George Blecher

George Blecher is a former professor at the City University of New York. He is a writer, journalist and translator. His articles appear in, among others, the New York Times, Eurozine, New Republic, Christian Science Monitor, as well as Visegrád Insight and the Danish daily Information. He is a member of the Eurozine Advisory Board.


Cover for: The Confused States of America

The Confused States of America

The first month of the pandemic in the US

The Trump administration’s failing response to COVID-19 has prompted governors and mayors to step up and even form shadow federations to coordinate their efforts. Lifelong New Yorker George Blecher reflects on the first phase of the coronavirus crisis in the US.

Cover for: Torn-up texts and Mini Mike

Torn-up texts and Mini Mike

Trump’s 2020 State of the Union address

In the midst of a predictably partisan impeachment trial, Donald Trump said not a word about the ongoing process or his abuse of power that led to it. Democrats may not be able to capitalize on Republicans’ exposed lack of morals in this year’s elections, facing deep fragmentation themselves, chaos in their primary processes and a problematic bid for the presidential nomination from an upbeat billionaire.

Cover for: The shelf-life of democracies

The shelf-life of democracies

An interview with George Blecher on US politics in the age of Trump

Media acceleration puts enormous emphasis on speed, creating a pressure on politics that the elaborate procedures of cross-party cooperation cannot withstand. Modelled after Roman democracy, modern liberal democracies may as well have an expiration date, George Blecher argues.

Cover for: Old soldiers and women in white

Old soldiers and women in white

The state of the union after the shutdown

Donald Trump’s achievements thus far have been rhetorical. But whether Democrats can take advantage of his weakness remains doubtful. Following the longest government shutdown in US history, Trump is now threatening to declare a national emergency – a move dreaded by even his supporters.

Cover for: Trump at mid-term: Bare knuckles from here on in

Despite Democrat gains in the mid-terms, the party is no closer to winning back the ‘silent majority’ that was once its core support. In the public sphere, divisions are becoming ever more entrenched. As things stand, Trump’s position remains secure, according to George Blecher.

Cover for: A sign of the times?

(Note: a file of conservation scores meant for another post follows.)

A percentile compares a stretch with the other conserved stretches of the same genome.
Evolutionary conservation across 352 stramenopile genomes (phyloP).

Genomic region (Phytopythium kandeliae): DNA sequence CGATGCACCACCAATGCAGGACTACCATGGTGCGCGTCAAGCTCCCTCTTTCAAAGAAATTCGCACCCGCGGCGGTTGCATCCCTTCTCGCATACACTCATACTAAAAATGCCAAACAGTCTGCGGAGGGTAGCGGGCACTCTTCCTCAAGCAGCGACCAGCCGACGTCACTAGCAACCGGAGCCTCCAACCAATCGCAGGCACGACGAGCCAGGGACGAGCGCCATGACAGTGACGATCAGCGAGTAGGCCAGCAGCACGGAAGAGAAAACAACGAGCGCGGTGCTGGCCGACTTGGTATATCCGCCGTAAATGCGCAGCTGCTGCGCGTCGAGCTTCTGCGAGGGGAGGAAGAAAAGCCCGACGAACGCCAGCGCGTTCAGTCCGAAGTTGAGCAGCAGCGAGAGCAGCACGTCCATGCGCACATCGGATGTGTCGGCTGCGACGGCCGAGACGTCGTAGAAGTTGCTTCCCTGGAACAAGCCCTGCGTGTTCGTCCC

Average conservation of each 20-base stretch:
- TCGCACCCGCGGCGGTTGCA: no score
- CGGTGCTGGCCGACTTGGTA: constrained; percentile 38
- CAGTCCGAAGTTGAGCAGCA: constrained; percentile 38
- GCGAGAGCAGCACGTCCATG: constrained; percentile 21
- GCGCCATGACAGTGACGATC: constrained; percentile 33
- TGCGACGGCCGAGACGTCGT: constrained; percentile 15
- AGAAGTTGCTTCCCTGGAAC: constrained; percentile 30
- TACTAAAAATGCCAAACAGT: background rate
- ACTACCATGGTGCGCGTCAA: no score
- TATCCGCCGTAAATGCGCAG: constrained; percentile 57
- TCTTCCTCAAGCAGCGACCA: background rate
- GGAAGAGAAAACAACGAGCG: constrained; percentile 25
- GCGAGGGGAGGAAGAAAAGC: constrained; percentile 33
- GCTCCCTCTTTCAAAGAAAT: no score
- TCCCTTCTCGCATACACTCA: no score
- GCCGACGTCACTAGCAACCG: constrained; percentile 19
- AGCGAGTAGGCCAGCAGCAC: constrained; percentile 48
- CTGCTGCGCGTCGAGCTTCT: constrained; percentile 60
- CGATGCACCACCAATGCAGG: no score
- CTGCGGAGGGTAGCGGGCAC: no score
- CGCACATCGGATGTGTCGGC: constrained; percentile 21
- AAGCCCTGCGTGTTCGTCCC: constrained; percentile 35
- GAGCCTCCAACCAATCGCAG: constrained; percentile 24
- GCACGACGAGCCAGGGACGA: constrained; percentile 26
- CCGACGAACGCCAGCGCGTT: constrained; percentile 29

A sign of the times?

Michael Bloomberg and the US presidency

As Donald Trump appals and captivates the world in equal measure, another New York businessman is quietly positioning himself for power. American democracy might face even more of a threat from a figure with a record of real success in business and politics, argues fellow New Yorker George Blecher.

Cover for: Making enemies, losing ground: Trump’s first year

Democrats have forgotten whatever promises they made to listen to their opponents, establishment Republicans have been left aghast, and not even Trump’s core support has seen much in the way of reward. As Trump’s star begins to wane, the polarization will increase, predicts George Blecher.

Cover for: From apprentice to emperor

From apprentice to emperor

Trump at six months

Half a year in, the furious tempo of the Trump presidency is being maintained – and even heightened – with ever more baroque cast members rotating through the White House. George Blecher attempts to make sense of it all – with a little help from Tacitus and Suetonius.

Cover for: The sorcerer’s apprentice

Trump’s recent military adventures had the world worried, but it wasn’t clear if that was the result of an over-zealous press or genuine amateurishness on the part of the US president. At any rate, the randomness of the past month suggests he is not completely comfortable in his job.

Cover for: Learning the hard way

Trump’s most likely reaction to the defeat of his healthcare bill will be to seek revenge on his political opponents. But if he takes his role seriously, he may decide to rally cross-party support for some of his more positive campaign promises, writes George Blecher.

Cover for: Shattering the decorum of democracy

Constitutional conflicts, foreign policy upheavals and media spats: one frenetic month into the Trump presidency, Americans are still in a state of shock. With the madness set to continue, it’s time for a petrified opposition to start making some noise.

Cover for: Picking up the pieces

Picking up the pieces

Epilogue to an ugly war

Trump’s win was far from unpredictable: the Clinton campaign failed to take popular resentment seriously. Whether or not Trump follows up on all of his many election promises, more conflict can be expected.

Cover for: Cut to the chase

Whatever happens on 8 November, one thing is certain: the large bloc of disaffected voters represented by Donald Trump will not go away. His popularity reveals the fragility and entrenchment of the American democratic system, writes George Blecher.

Cover for: Alone and tired

In the latest of his Battle Dispatches from the electoral front, George Blecher visits the heartlands of the Trump vote in the swing states of Pennsylvania and Ohio, and in an at times oddly moving piece, begins to get to the heart of The Donald’s appeal.

Cover for: Into the gutter

In his latest dispatch from the frontline of the US election campaign, George Blecher watches as the candidates unearth the dirt in each other’s pasts. Policy he asks, what’s that? Forget it.

Cover for: The art of lying

Duck and dodge, wheel and deal, lies, lies and precious few facts or statistics. In the second of his Battle Dispatches covering the US elections, George Blecher explains how lying – or what he calls ‘evasive rhetoric’ – has become the campaign’s central issue on both sides.

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